Malaria Deaths in Africa Could Double Due to Covid-19, WHO Warns

Malaria Deaths in Africa Could Double Due To Covid-19, WHO Warns

  • As Ned Nwoko urges sustenance of battle against malaria pandemic


The World Health Organisation (WHO) has cautioned that the number of deaths caused by malaria in sub-Saharan Africa might double to 769,000, as efforts to tackle the disease face disruptions by the coronavirus pandemic.

The WHO briefing coincided with the statement of the initiator of ‘Malaria Eradication in Africa’ project, Prince [Dr] Ned Nwoko advising African governments, multilateral agencies, NGOs and individuals on the dangers of relegating the battle to eliminate malaria from the continent as a result of increasing attention being given to the COVID-19 pandemic.

As of Thursday, the region had registered more than 26,000 cases of COVID-19, the highly infectious respiratory disease caused by the new coronavirus. Some 7,000 people have so far recovered, while almost 1,250 have died.

At a media briefing, WHO Regional Director for Africa Matshidiso Moeti urged all countries to ensure that essential malaria prevention work continues during the coronavirus pandemic.

“A recent analysis has found that if insecticide-treated bed net distribution stops, and case management reduces, malaria deaths in sub-Saharan Africa could double in comparison to 2018,” Moeti said on Thursday.

“This would be the highest number of deaths seen in the region since the year 2000.”

The WHO said that if the focus on slowing the spread of the new coronavirus leads to a 75 percent reduction in access to anti-malaria medicines, deaths could double to 769,000. Such a scenario would have devastating consequences for young children, with those under five making up more than two-thirds of all malaria deaths in 2018.

Malaria is a life-threatening mosquito-borne disease that often causes fever, chills and flu-like symptoms. It is a treatable disease if it is caught early, but current antimalarial drugs are failing in many areas due to increasing drug resistance.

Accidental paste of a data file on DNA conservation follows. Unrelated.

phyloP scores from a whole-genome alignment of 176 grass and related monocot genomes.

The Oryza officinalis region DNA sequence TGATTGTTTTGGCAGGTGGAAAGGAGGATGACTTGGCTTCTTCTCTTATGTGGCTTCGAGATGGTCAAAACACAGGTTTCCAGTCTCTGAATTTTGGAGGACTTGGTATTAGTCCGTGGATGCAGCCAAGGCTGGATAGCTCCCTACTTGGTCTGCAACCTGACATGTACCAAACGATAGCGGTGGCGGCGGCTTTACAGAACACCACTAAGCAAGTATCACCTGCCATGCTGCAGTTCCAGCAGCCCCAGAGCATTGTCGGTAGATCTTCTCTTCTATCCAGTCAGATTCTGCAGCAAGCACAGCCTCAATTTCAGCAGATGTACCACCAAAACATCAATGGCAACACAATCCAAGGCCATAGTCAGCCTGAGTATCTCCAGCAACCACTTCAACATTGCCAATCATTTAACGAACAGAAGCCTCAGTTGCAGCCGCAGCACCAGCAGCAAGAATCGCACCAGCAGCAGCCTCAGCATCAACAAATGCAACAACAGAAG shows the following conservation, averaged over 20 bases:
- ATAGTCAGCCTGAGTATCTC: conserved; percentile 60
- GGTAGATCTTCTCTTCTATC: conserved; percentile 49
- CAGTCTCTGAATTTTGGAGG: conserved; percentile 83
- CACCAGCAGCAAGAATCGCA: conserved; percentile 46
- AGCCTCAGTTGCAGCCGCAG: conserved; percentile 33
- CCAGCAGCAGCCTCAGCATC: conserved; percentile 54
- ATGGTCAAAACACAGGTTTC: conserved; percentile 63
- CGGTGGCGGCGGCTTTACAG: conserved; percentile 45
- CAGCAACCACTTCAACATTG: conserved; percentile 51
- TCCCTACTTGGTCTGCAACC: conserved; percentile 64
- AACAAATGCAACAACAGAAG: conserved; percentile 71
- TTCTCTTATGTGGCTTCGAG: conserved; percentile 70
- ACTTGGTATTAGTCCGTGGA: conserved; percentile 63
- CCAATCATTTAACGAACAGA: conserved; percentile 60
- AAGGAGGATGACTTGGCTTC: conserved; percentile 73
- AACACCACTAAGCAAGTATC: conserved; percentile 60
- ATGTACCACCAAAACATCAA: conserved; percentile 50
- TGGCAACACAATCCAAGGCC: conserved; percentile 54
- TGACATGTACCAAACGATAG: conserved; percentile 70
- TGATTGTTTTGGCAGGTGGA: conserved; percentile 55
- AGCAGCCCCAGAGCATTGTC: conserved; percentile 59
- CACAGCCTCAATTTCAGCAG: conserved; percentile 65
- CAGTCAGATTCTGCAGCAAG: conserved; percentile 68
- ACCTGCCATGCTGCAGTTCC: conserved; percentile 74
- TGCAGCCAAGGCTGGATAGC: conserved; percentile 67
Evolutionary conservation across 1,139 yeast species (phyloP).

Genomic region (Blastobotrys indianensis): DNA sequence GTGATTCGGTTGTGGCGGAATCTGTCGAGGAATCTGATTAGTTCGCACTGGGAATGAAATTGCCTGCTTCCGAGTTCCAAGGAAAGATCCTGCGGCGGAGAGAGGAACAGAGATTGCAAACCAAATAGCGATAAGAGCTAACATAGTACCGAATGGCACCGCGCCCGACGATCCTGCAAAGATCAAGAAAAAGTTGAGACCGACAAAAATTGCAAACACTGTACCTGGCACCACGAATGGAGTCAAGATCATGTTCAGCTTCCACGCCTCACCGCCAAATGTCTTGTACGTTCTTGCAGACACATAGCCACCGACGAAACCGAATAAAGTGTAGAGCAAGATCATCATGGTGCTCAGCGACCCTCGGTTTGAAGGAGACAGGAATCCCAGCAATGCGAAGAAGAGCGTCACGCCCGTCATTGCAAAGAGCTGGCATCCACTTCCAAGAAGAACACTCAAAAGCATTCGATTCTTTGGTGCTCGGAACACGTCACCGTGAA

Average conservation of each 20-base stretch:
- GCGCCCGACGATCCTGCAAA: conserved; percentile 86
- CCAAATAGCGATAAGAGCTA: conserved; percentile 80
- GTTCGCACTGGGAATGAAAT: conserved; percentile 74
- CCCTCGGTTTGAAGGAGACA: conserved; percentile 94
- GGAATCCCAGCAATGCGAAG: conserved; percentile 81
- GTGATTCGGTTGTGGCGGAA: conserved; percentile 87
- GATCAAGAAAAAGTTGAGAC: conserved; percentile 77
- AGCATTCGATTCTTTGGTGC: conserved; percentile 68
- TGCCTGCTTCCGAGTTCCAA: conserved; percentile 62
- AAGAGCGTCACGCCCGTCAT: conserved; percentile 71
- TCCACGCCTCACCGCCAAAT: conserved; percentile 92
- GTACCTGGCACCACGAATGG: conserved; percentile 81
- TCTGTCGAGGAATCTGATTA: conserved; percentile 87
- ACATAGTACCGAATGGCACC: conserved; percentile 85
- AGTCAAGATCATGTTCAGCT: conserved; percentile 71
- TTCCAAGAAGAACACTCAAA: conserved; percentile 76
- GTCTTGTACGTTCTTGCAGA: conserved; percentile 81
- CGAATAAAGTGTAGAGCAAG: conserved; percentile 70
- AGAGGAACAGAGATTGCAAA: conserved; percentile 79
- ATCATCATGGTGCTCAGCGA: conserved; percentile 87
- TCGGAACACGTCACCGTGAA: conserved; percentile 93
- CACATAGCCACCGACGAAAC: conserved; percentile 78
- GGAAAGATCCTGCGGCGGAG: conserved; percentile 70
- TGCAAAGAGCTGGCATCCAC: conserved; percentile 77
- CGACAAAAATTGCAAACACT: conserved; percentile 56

In 2018, there were 213 million malaria cases and 360,000 related deaths in the African region, accounting for more than 90 percent of cases worldwide.

The global health agency called on countries in sub-Saharan Africa – where nearly 95 percent of all the world’s malaria cases and deaths occur – to distribute malaria prevention and treatment tools now, before they become overwhelmed with COVID-19 cases.

“Countries across the region have a critical window of opportunity to minimise disruptions in malaria prevention and treatment and save lives at this stage of the COVID-19 outbreak,” the WHO said in a statement.

The doubling of the number of deaths represents the worst-case scenario, which also assumes the suspension of all distribution of treated mosquito nets due to the pandemic, the global health agency added.

Moeti cited figures from Africa’s Ebola outbreak showing that more people died of other diseases, including malaria, than from Ebola itself, due to lack of access to treatment.

“Let us not repeat that again with COVID-19,” she said.

In a separate statement on Thursday, the WHO also repeated a call to maintain immunization services worldwide to ensure the measures taken to halt the pandemic do not end up sparking a resurgence of vaccine-preventable diseases such as measles and polio.

“While the world strives to develop a new vaccine for COVID-19 at record speed, we must not risk losing the fight to protect everyone, everywhere against vaccine-preventable diseases,” WHO chief Tedros Adhanom Ghebreyesus said in the statement.

“These diseases will come roaring back if we do not vaccinate.”

So far, the total number of deaths arising from COVID-19 in Africa is less than 2,000 in two and half months. This means that annual mortality figure will likely be less than 20,000 compared with malaria that presently kills about 400,000 people annually in Africa with the figure projected to double this year due to shift of emphasis to COVID-19 containment.

In his statement which came ahead of the commemoration of the World Malaria Day tomorrow, Dr. Ned Nwoko while commending all stakeholders over the efforts to contain the COVID-19 problem, regretted that ‘it is often forgotten by many that malaria is the biggest killer disease in Africa. Even in the face of COVID-19 challenge, we will not relent in our doggedness to sustain the onslaught against malaria. We will continue to push from diverse frontiers.

‘We are ready to collaborate with governments, private organizations and civil society towards achieving our core objective of extending malaria intervention programmes beyond the threshold of control and palliatives. We have our eyes fixed on permanent solution to the age-long scourge.’

He stated that the Prince Ned Nwoko Foundation is of the firm conviction that Africa must permanently overcome the recurring yearly tragedy of hundreds of thousands of avoidable health complications and deaths as a result of malaria attacks.


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